Louise O'Neill (Asking For It)
I know that you believe you understand what you think I said, but I'm not sure you realize that what you heard is not what I meant.
Alan Greenspan
I wanted to know what happened when two people felt it. Would it divide the hurt in two, make it lighter to bear, the way feeling someone's joy seemed to double it?
Sue Monk Kidd (The Secret Life of Bees)
The only number that would ever be enough is 0. Zero pounds, zero life, size zero, double-zero, zero point. Zero in tennis is love. I finally get it.
Laurie Halse Anderson
We live in time - it holds us and molds us - but I never felt I understood it very well. And I'm not referring to theories about how it bends and doubles back, or may exist elsewhere in parallel versions. No, I mean ordinary, everyday time, which clocks and watches assure us passes regularly: tick-tock, click-clock. Is there anything more plausible than a second hand? And yet it takes only the smallest pleasure or pain to teach us time's malleability. Some emotions speed it up, others slow it down; occasionally, it seems to go missing - until the eventual point when it really does go missing, never to return.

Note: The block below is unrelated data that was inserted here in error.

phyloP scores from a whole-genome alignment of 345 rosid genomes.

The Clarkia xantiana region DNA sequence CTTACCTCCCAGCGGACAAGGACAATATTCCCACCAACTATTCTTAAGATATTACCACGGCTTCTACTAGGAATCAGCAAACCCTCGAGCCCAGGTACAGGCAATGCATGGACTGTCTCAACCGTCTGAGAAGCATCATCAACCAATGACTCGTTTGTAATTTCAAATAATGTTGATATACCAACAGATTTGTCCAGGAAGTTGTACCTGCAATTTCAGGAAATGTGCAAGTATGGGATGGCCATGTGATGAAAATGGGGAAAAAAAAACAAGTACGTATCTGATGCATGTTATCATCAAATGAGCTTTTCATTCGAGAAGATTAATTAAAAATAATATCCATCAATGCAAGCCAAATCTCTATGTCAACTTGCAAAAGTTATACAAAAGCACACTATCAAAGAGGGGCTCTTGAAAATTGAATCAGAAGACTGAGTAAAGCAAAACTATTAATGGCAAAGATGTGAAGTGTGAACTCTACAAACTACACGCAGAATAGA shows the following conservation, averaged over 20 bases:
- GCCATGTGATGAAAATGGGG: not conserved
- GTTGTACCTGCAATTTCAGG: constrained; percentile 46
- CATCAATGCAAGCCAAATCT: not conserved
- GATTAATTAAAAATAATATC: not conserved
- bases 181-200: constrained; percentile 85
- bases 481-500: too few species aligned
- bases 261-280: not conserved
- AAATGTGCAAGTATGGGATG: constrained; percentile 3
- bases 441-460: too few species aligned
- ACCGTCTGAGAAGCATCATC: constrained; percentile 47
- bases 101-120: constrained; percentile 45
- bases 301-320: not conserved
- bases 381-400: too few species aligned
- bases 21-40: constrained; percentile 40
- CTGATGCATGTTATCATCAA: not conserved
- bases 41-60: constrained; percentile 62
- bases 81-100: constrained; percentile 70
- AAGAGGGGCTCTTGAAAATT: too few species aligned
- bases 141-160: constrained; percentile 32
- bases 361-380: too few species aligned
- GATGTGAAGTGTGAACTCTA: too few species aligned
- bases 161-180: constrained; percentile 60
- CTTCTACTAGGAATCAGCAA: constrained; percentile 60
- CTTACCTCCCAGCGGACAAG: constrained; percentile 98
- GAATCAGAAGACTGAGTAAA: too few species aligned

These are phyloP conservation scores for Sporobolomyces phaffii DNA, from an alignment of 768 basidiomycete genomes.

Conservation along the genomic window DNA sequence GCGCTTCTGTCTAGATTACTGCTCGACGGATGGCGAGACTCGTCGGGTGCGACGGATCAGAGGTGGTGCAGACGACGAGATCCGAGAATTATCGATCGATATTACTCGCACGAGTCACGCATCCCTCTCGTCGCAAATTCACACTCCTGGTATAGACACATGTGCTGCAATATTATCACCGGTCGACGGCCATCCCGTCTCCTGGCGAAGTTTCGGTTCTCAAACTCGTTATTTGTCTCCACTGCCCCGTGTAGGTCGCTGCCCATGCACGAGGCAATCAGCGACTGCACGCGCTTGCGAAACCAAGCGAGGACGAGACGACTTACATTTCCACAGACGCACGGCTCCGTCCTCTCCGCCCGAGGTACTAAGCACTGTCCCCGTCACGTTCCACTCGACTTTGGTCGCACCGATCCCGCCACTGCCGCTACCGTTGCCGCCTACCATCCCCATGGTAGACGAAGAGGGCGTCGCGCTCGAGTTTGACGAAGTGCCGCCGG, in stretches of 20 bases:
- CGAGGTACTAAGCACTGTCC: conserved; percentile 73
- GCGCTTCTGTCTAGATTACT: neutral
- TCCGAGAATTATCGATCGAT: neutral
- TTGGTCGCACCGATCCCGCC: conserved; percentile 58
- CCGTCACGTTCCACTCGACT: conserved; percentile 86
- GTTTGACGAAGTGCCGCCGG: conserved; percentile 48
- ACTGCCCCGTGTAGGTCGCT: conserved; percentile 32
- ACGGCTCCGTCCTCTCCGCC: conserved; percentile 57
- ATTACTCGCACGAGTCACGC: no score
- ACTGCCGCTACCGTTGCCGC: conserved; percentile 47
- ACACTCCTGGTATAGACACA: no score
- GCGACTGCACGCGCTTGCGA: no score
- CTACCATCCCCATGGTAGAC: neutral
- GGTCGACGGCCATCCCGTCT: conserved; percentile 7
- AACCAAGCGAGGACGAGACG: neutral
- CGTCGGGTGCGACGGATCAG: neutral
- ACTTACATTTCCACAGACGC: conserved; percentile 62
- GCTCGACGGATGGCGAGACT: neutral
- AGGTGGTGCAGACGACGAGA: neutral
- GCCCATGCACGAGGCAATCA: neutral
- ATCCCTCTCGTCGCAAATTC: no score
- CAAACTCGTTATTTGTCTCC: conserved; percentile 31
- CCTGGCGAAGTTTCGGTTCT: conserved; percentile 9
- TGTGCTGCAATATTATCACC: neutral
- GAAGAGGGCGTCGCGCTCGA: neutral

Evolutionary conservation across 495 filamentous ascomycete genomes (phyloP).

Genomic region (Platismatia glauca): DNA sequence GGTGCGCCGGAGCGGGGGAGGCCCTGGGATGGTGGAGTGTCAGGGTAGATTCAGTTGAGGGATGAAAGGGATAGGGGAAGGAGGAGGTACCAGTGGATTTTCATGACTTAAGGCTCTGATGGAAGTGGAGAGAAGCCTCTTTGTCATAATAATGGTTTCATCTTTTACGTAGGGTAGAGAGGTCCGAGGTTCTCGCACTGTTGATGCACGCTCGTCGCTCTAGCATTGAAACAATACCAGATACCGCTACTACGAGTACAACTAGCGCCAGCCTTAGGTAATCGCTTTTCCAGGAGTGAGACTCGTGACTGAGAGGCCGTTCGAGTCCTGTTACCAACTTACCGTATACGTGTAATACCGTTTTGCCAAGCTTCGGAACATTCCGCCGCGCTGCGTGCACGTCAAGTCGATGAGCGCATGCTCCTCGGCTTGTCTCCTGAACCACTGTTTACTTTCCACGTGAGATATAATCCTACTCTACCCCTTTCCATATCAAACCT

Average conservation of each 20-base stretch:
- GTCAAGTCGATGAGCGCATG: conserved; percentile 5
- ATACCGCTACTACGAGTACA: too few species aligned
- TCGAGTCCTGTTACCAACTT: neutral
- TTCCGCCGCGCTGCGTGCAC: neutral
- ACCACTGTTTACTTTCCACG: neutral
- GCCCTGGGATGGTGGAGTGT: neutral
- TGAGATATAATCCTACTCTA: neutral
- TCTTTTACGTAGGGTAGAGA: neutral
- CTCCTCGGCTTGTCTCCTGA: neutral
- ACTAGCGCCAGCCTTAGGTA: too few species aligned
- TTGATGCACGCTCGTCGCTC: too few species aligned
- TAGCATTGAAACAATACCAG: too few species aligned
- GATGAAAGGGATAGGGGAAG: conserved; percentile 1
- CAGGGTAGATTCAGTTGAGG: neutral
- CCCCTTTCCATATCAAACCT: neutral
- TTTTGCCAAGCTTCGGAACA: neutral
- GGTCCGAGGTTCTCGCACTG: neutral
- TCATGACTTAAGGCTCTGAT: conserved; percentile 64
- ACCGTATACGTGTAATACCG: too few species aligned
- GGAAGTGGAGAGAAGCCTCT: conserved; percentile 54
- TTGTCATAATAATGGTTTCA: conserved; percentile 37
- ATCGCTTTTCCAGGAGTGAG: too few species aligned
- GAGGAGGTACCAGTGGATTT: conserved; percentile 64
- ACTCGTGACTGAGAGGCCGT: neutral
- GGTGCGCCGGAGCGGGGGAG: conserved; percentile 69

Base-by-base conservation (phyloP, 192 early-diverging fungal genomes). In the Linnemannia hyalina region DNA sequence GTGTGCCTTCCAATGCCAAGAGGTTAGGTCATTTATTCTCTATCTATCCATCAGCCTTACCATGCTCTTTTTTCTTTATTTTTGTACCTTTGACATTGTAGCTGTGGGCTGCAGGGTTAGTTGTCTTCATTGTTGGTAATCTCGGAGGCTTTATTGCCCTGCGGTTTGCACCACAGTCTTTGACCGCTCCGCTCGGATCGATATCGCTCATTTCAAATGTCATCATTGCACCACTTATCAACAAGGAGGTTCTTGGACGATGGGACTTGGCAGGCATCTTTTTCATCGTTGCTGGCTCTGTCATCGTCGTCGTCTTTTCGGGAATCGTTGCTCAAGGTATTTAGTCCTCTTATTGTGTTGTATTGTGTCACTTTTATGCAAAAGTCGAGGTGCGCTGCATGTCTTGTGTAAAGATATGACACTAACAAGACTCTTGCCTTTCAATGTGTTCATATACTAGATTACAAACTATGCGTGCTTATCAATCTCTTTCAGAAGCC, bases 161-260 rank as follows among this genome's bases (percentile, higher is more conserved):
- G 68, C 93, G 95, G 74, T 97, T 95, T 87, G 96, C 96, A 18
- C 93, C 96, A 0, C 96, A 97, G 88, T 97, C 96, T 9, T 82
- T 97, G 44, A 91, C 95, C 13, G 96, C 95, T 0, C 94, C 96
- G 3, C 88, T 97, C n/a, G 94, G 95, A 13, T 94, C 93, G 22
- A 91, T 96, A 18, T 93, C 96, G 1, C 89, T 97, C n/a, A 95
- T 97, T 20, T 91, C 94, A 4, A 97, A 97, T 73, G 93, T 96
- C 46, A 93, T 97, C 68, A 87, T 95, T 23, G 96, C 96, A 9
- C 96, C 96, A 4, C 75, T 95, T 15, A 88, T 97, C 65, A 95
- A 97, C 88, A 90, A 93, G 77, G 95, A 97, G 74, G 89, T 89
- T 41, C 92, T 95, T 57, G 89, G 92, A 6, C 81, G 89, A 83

Julian Barnes (The Sense of an Ending)
Double crap on a cracker the size of my butt
Jennifer L. Armentrout (White Hot Kiss (The Dark Elements, #1))
Some people's blameless lives are to blame for a good deal.
Dorothy L. Sayers (Gaudy Night (Lord Peter Wimsey, #10))
Maybe we should go on lots of double dates,” Cath said, “and then we can get married on the same day in a double ceremony, in matching dresses, and the four of us will light the unity candle all at the same time.” “Pfft,” Levi said, “I’m picking out my own dress.
Rainbow Rowell (Fangirl)
If a man is highly sexed he's virile. If a woman is, she's a nymphomaniac. With them it's power but with us it's a disease! Even the act of sex is called penetration! Why don't they call it enclosure?
Gemma Hatchback